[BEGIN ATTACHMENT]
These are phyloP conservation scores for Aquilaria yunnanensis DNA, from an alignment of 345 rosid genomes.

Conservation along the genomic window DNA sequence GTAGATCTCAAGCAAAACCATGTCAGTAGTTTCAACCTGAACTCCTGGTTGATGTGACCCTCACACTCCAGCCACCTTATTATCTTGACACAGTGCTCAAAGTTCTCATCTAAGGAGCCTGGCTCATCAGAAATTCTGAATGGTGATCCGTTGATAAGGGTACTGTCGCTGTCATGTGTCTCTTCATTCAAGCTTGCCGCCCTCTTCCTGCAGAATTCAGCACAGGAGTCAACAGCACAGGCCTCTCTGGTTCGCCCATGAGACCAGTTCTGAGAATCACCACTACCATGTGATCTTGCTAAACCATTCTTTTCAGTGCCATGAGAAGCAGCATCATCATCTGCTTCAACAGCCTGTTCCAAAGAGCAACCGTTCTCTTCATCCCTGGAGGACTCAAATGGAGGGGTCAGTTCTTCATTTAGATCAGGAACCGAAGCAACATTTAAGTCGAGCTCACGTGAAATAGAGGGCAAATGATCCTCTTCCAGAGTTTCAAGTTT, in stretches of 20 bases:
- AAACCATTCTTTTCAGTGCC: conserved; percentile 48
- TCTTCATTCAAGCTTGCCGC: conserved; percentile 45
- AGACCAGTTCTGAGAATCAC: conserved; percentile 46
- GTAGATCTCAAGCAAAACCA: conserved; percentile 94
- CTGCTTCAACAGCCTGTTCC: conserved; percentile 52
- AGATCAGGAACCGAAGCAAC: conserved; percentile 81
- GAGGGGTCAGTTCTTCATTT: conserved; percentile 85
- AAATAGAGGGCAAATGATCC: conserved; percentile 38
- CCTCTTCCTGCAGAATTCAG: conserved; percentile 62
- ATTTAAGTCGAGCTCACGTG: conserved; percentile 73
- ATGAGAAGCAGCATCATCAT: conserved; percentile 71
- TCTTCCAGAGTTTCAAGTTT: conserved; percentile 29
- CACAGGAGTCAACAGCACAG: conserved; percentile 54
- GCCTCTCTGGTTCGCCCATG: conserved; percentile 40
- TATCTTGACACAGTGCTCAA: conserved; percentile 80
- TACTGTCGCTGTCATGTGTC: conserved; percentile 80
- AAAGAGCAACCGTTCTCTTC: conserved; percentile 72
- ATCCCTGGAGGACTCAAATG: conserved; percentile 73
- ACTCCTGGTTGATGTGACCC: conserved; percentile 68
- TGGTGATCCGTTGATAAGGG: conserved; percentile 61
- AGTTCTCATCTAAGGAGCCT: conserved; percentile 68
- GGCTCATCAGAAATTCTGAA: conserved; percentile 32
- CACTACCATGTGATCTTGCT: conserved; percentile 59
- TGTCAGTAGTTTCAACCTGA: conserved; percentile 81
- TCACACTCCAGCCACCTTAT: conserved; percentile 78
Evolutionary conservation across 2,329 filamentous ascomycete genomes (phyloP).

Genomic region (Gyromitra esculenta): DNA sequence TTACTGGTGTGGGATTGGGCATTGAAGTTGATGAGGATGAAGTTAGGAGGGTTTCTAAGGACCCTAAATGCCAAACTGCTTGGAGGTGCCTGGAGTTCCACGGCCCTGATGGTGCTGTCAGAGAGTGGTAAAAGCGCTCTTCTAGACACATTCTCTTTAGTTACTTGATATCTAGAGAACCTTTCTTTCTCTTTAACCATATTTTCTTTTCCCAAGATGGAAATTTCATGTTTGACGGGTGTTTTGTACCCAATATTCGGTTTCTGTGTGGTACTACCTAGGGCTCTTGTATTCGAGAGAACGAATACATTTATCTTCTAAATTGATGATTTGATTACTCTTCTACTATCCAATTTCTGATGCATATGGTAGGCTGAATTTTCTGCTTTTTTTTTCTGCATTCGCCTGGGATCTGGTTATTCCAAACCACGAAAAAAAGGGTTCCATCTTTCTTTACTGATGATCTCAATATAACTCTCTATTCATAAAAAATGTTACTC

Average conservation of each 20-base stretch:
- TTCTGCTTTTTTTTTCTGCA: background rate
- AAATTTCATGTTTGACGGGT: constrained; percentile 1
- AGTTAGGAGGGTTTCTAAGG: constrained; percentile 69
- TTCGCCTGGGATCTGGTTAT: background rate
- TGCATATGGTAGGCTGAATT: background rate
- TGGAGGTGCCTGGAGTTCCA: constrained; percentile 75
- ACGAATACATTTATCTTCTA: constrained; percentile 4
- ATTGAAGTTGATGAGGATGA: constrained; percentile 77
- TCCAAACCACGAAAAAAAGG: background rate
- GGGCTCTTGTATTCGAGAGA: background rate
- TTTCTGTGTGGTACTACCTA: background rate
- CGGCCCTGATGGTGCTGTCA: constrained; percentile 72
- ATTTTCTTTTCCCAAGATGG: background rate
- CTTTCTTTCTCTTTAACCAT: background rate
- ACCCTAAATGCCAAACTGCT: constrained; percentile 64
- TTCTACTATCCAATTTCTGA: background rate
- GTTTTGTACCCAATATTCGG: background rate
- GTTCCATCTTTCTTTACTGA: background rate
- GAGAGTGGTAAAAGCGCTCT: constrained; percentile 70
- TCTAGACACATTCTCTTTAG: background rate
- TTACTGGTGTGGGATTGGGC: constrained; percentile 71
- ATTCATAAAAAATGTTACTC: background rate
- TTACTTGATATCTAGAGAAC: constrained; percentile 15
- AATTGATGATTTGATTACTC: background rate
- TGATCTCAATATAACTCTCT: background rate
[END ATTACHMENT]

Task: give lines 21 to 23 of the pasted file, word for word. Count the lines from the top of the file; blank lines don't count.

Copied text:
- ACTCCTGGTTGATGTGACCC: conserved; percentile 68
- TGGTGATCCGTTGATAAGGG: conserved; percentile 61
- AGTTCTCATCTAAGGAGCCT: conserved; percentile 68